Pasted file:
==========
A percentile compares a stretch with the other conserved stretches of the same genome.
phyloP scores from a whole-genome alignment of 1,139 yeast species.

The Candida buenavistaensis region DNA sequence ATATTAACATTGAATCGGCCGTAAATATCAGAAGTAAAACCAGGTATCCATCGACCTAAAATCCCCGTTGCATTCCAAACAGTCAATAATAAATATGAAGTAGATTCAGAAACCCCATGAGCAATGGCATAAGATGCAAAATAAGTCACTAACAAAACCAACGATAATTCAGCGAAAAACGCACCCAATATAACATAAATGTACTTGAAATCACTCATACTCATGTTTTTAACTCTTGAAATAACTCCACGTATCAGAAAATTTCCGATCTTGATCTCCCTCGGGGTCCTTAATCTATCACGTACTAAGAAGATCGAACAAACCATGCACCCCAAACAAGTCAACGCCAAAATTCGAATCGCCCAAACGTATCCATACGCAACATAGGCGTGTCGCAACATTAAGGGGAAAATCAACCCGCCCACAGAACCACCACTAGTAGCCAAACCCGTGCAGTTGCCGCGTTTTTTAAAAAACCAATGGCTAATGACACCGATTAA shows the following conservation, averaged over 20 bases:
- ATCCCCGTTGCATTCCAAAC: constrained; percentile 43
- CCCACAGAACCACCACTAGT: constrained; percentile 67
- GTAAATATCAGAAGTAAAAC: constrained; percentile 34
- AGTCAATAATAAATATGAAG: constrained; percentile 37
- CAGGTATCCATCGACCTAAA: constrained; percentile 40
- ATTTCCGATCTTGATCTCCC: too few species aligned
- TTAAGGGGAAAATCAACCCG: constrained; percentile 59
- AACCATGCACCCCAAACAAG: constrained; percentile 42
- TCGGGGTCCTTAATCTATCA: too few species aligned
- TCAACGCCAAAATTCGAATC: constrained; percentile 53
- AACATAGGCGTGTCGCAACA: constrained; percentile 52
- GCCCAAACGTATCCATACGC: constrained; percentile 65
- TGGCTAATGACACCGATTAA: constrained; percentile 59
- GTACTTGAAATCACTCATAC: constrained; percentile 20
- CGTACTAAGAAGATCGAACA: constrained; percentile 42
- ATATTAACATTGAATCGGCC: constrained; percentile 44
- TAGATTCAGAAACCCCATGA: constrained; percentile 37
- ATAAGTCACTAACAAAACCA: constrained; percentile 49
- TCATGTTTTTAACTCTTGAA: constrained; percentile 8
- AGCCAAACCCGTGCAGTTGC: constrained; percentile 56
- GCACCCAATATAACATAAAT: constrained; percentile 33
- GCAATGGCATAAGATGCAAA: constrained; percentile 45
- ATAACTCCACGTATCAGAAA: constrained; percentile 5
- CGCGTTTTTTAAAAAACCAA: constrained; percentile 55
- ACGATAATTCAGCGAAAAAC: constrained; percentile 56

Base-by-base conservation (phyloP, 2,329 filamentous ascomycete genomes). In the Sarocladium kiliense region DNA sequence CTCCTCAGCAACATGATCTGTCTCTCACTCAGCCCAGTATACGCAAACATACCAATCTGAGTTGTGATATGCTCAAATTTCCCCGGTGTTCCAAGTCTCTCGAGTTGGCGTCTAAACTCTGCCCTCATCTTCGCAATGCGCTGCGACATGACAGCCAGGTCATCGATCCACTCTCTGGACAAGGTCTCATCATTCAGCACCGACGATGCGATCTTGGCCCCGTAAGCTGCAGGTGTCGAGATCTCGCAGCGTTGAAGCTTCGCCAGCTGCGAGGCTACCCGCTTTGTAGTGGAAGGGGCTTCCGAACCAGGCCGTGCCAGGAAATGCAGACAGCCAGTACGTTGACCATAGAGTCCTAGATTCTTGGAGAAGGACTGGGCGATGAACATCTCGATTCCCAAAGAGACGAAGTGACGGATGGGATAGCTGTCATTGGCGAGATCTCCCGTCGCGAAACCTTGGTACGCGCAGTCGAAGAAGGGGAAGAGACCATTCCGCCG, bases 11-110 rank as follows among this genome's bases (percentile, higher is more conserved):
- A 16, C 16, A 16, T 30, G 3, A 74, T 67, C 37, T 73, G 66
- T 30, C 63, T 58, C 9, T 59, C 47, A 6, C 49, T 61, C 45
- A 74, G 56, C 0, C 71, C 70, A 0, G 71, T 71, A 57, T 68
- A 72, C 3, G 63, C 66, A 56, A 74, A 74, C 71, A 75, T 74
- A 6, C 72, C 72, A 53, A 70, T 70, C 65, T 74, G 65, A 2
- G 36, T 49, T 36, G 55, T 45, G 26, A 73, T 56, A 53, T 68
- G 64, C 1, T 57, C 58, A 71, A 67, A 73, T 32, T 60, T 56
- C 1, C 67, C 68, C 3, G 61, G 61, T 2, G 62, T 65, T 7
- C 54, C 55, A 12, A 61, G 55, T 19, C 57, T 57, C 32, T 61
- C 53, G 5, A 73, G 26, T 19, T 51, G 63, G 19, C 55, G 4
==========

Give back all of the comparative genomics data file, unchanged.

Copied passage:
A percentile compares a stretch with the other conserved stretches of the same genome.
phyloP scores from a whole-genome alignment of 1,139 yeast species.

The Candida buenavistaensis region DNA sequence ATATTAACATTGAATCGGCCGTAAATATCAGAAGTAAAACCAGGTATCCATCGACCTAAAATCCCCGTTGCATTCCAAACAGTCAATAATAAATATGAAGTAGATTCAGAAACCCCATGAGCAATGGCATAAGATGCAAAATAAGTCACTAACAAAACCAACGATAATTCAGCGAAAAACGCACCCAATATAACATAAATGTACTTGAAATCACTCATACTCATGTTTTTAACTCTTGAAATAACTCCACGTATCAGAAAATTTCCGATCTTGATCTCCCTCGGGGTCCTTAATCTATCACGTACTAAGAAGATCGAACAAACCATGCACCCCAAACAAGTCAACGCCAAAATTCGAATCGCCCAAACGTATCCATACGCAACATAGGCGTGTCGCAACATTAAGGGGAAAATCAACCCGCCCACAGAACCACCACTAGTAGCCAAACCCGTGCAGTTGCCGCGTTTTTTAAAAAACCAATGGCTAATGACACCGATTAA shows the following conservation, averaged over 20 bases:
- ATCCCCGTTGCATTCCAAAC: constrained; percentile 43
- CCCACAGAACCACCACTAGT: constrained; percentile 67
- GTAAATATCAGAAGTAAAAC: constrained; percentile 34
- AGTCAATAATAAATATGAAG: constrained; percentile 37
- CAGGTATCCATCGACCTAAA: constrained; percentile 40
- ATTTCCGATCTTGATCTCCC: too few species aligned
- TTAAGGGGAAAATCAACCCG: constrained; percentile 59
- AACCATGCACCCCAAACAAG: constrained; percentile 42
- TCGGGGTCCTTAATCTATCA: too few species aligned
- TCAACGCCAAAATTCGAATC: constrained; percentile 53
- AACATAGGCGTGTCGCAACA: constrained; percentile 52
- GCCCAAACGTATCCATACGC: constrained; percentile 65
- TGGCTAATGACACCGATTAA: constrained; percentile 59
- GTACTTGAAATCACTCATAC: constrained; percentile 20
- CGTACTAAGAAGATCGAACA: constrained; percentile 42
- ATATTAACATTGAATCGGCC: constrained; percentile 44
- TAGATTCAGAAACCCCATGA: constrained; percentile 37
- ATAAGTCACTAACAAAACCA: constrained; percentile 49
- TCATGTTTTTAACTCTTGAA: constrained; percentile 8
- AGCCAAACCCGTGCAGTTGC: constrained; percentile 56
- GCACCCAATATAACATAAAT: constrained; percentile 33
- GCAATGGCATAAGATGCAAA: constrained; percentile 45
- ATAACTCCACGTATCAGAAA: constrained; percentile 5
- CGCGTTTTTTAAAAAACCAA: constrained; percentile 55
- ACGATAATTCAGCGAAAAAC: constrained; percentile 56

Base-by-base conservation (phyloP, 2,329 filamentous ascomycete genomes). In the Sarocladium kiliense region DNA sequence CTCCTCAGCAACATGATCTGTCTCTCACTCAGCCCAGTATACGCAAACATACCAATCTGAGTTGTGATATGCTCAAATTTCCCCGGTGTTCCAAGTCTCTCGAGTTGGCGTCTAAACTCTGCCCTCATCTTCGCAATGCGCTGCGACATGACAGCCAGGTCATCGATCCACTCTCTGGACAAGGTCTCATCATTCAGCACCGACGATGCGATCTTGGCCCCGTAAGCTGCAGGTGTCGAGATCTCGCAGCGTTGAAGCTTCGCCAGCTGCGAGGCTACCCGCTTTGTAGTGGAAGGGGCTTCCGAACCAGGCCGTGCCAGGAAATGCAGACAGCCAGTACGTTGACCATAGAGTCCTAGATTCTTGGAGAAGGACTGGGCGATGAACATCTCGATTCCCAAAGAGACGAAGTGACGGATGGGATAGCTGTCATTGGCGAGATCTCCCGTCGCGAAACCTTGGTACGCGCAGTCGAAGAAGGGGAAGAGACCATTCCGCCG, bases 11-110 rank as follows among this genome's bases (percentile, higher is more conserved):
- A 16, C 16, A 16, T 30, G 3, A 74, T 67, C 37, T 73, G 66
- T 30, C 63, T 58, C 9, T 59, C 47, A 6, C 49, T 61, C 45
- A 74, G 56, C 0, C 71, C 70, A 0, G 71, T 71, A 57, T 68
- A 72, C 3, G 63, C 66, A 56, A 74, A 74, C 71, A 75, T 74
- A 6, C 72, C 72, A 53, A 70, T 70, C 65, T 74, G 65, A 2
- G 36, T 49, T 36, G 55, T 45, G 26, A 73, T 56, A 53, T 68
- G 64, C 1, T 57, C 58, A 71, A 67, A 73, T 32, T 60, T 56
- C 1, C 67, C 68, C 3, G 61, G 61, T 2, G 62, T 65, T 7
- C 54, C 55, A 12, A 61, G 55, T 19, C 57, T 57, C 32, T 61
- C 53, G 5, A 73, G 26, T 19, T 51, G 63, G 19, C 55, G 4